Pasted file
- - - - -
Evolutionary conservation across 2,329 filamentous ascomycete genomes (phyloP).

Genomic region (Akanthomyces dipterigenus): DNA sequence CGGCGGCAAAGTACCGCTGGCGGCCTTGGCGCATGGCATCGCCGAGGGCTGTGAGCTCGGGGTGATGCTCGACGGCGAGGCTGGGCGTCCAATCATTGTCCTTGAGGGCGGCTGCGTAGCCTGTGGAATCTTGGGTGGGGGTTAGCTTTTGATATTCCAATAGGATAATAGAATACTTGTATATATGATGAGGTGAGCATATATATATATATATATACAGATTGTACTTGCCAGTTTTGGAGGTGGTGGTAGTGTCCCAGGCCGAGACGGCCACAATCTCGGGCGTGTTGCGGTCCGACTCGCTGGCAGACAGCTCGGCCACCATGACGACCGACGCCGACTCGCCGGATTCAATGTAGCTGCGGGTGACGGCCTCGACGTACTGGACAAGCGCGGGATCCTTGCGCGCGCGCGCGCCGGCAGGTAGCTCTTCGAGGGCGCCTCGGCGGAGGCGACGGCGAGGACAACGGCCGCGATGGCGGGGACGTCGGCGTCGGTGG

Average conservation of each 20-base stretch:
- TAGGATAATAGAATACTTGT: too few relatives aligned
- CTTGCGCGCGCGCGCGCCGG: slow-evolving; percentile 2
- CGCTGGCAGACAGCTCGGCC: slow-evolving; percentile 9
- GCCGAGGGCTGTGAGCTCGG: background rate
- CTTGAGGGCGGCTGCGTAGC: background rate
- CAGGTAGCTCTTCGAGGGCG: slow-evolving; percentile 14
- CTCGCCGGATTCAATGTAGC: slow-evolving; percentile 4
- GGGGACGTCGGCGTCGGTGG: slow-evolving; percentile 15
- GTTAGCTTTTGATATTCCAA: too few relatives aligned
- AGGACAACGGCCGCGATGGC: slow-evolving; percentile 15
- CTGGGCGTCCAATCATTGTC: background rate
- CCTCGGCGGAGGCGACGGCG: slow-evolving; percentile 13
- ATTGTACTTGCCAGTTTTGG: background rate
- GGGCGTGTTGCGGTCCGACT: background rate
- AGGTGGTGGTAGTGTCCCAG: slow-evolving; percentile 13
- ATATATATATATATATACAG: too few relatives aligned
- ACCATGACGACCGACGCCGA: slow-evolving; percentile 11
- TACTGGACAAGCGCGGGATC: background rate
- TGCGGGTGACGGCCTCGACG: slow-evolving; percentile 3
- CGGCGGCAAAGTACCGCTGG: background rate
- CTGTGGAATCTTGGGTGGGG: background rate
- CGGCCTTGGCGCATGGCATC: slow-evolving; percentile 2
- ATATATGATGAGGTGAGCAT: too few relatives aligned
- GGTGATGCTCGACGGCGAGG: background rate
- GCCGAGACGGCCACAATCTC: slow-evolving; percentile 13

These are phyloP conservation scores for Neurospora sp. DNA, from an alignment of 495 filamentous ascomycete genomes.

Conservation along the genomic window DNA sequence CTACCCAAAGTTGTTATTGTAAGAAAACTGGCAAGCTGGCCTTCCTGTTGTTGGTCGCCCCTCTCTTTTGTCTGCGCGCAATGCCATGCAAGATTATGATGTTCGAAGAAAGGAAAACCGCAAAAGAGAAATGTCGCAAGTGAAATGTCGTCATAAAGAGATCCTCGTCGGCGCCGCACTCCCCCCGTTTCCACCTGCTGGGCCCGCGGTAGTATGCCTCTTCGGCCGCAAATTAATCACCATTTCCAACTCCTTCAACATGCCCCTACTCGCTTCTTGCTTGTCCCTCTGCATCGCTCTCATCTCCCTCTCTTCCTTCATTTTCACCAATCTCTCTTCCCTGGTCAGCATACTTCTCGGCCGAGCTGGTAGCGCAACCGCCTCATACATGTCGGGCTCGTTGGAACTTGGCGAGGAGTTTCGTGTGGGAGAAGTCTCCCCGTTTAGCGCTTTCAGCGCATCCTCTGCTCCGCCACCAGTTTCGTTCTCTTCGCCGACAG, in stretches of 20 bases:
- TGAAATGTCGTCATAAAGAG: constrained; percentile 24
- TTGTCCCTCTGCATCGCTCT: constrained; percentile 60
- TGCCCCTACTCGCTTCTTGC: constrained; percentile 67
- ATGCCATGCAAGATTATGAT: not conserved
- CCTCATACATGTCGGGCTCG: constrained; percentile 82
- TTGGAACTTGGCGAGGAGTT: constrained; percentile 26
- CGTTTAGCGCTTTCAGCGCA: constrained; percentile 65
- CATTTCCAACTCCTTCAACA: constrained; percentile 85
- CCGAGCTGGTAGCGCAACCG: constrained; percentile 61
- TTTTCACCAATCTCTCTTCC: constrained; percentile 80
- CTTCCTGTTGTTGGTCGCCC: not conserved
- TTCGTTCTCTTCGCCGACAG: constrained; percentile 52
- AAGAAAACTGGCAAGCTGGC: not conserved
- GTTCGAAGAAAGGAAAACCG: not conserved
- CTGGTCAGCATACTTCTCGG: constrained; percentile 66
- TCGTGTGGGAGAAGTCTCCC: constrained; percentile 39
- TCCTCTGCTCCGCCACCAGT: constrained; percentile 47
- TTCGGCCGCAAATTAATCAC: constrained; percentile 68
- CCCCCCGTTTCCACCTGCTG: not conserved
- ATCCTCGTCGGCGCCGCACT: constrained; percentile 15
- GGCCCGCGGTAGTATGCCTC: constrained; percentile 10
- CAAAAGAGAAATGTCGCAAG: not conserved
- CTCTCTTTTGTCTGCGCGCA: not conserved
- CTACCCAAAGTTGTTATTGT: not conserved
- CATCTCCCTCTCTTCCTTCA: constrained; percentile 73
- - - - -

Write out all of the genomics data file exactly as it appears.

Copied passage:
Evolutionary conservation across 2,329 filamentous ascomycete genomes (phyloP).

Genomic region (Akanthomyces dipterigenus): DNA sequence CGGCGGCAAAGTACCGCTGGCGGCCTTGGCGCATGGCATCGCCGAGGGCTGTGAGCTCGGGGTGATGCTCGACGGCGAGGCTGGGCGTCCAATCATTGTCCTTGAGGGCGGCTGCGTAGCCTGTGGAATCTTGGGTGGGGGTTAGCTTTTGATATTCCAATAGGATAATAGAATACTTGTATATATGATGAGGTGAGCATATATATATATATATATACAGATTGTACTTGCCAGTTTTGGAGGTGGTGGTAGTGTCCCAGGCCGAGACGGCCACAATCTCGGGCGTGTTGCGGTCCGACTCGCTGGCAGACAGCTCGGCCACCATGACGACCGACGCCGACTCGCCGGATTCAATGTAGCTGCGGGTGACGGCCTCGACGTACTGGACAAGCGCGGGATCCTTGCGCGCGCGCGCGCCGGCAGGTAGCTCTTCGAGGGCGCCTCGGCGGAGGCGACGGCGAGGACAACGGCCGCGATGGCGGGGACGTCGGCGTCGGTGG

Average conservation of each 20-base stretch:
- TAGGATAATAGAATACTTGT: too few relatives aligned
- CTTGCGCGCGCGCGCGCCGG: slow-evolving; percentile 2
- CGCTGGCAGACAGCTCGGCC: slow-evolving; percentile 9
- GCCGAGGGCTGTGAGCTCGG: background rate
- CTTGAGGGCGGCTGCGTAGC: background rate
- CAGGTAGCTCTTCGAGGGCG: slow-evolving; percentile 14
- CTCGCCGGATTCAATGTAGC: slow-evolving; percentile 4
- GGGGACGTCGGCGTCGGTGG: slow-evolving; percentile 15
- GTTAGCTTTTGATATTCCAA: too few relatives aligned
- AGGACAACGGCCGCGATGGC: slow-evolving; percentile 15
- CTGGGCGTCCAATCATTGTC: background rate
- CCTCGGCGGAGGCGACGGCG: slow-evolving; percentile 13
- ATTGTACTTGCCAGTTTTGG: background rate
- GGGCGTGTTGCGGTCCGACT: background rate
- AGGTGGTGGTAGTGTCCCAG: slow-evolving; percentile 13
- ATATATATATATATATACAG: too few relatives aligned
- ACCATGACGACCGACGCCGA: slow-evolving; percentile 11
- TACTGGACAAGCGCGGGATC: background rate
- TGCGGGTGACGGCCTCGACG: slow-evolving; percentile 3
- CGGCGGCAAAGTACCGCTGG: background rate
- CTGTGGAATCTTGGGTGGGG: background rate
- CGGCCTTGGCGCATGGCATC: slow-evolving; percentile 2
- ATATATGATGAGGTGAGCAT: too few relatives aligned
- GGTGATGCTCGACGGCGAGG: background rate
- GCCGAGACGGCCACAATCTC: slow-evolving; percentile 13

These are phyloP conservation scores for Neurospora sp. DNA, from an alignment of 495 filamentous ascomycete genomes.

Conservation along the genomic window DNA sequence CTACCCAAAGTTGTTATTGTAAGAAAACTGGCAAGCTGGCCTTCCTGTTGTTGGTCGCCCCTCTCTTTTGTCTGCGCGCAATGCCATGCAAGATTATGATGTTCGAAGAAAGGAAAACCGCAAAAGAGAAATGTCGCAAGTGAAATGTCGTCATAAAGAGATCCTCGTCGGCGCCGCACTCCCCCCGTTTCCACCTGCTGGGCCCGCGGTAGTATGCCTCTTCGGCCGCAAATTAATCACCATTTCCAACTCCTTCAACATGCCCCTACTCGCTTCTTGCTTGTCCCTCTGCATCGCTCTCATCTCCCTCTCTTCCTTCATTTTCACCAATCTCTCTTCCCTGGTCAGCATACTTCTCGGCCGAGCTGGTAGCGCAACCGCCTCATACATGTCGGGCTCGTTGGAACTTGGCGAGGAGTTTCGTGTGGGAGAAGTCTCCCCGTTTAGCGCTTTCAGCGCATCCTCTGCTCCGCCACCAGTTTCGTTCTCTTCGCCGACAG, in stretches of 20 bases:
- TGAAATGTCGTCATAAAGAG: constrained; percentile 24
- TTGTCCCTCTGCATCGCTCT: constrained; percentile 60
- TGCCCCTACTCGCTTCTTGC: constrained; percentile 67
- ATGCCATGCAAGATTATGAT: not conserved
- CCTCATACATGTCGGGCTCG: constrained; percentile 82
- TTGGAACTTGGCGAGGAGTT: constrained; percentile 26
- CGTTTAGCGCTTTCAGCGCA: constrained; percentile 65
- CATTTCCAACTCCTTCAACA: constrained; percentile 85
- CCGAGCTGGTAGCGCAACCG: constrained; percentile 61
- TTTTCACCAATCTCTCTTCC: constrained; percentile 80
- CTTCCTGTTGTTGGTCGCCC: not conserved
- TTCGTTCTCTTCGCCGACAG: constrained; percentile 52
- AAGAAAACTGGCAAGCTGGC: not conserved
- GTTCGAAGAAAGGAAAACCG: not conserved
- CTGGTCAGCATACTTCTCGG: constrained; percentile 66
- TCGTGTGGGAGAAGTCTCCC: constrained; percentile 39
- TCCTCTGCTCCGCCACCAGT: constrained; percentile 47
- TTCGGCCGCAAATTAATCAC: constrained; percentile 68
- CCCCCCGTTTCCACCTGCTG: not conserved
- ATCCTCGTCGGCGCCGCACT: constrained; percentile 15
- GGCCCGCGGTAGTATGCCTC: constrained; percentile 10
- CAAAAGAGAAATGTCGCAAG: not conserved
- CTCTCTTTTGTCTGCGCGCA: not conserved
- CTACCCAAAGTTGTTATTGT: not conserved
- CATCTCCCTCTCTTCCTTCA: constrained; percentile 73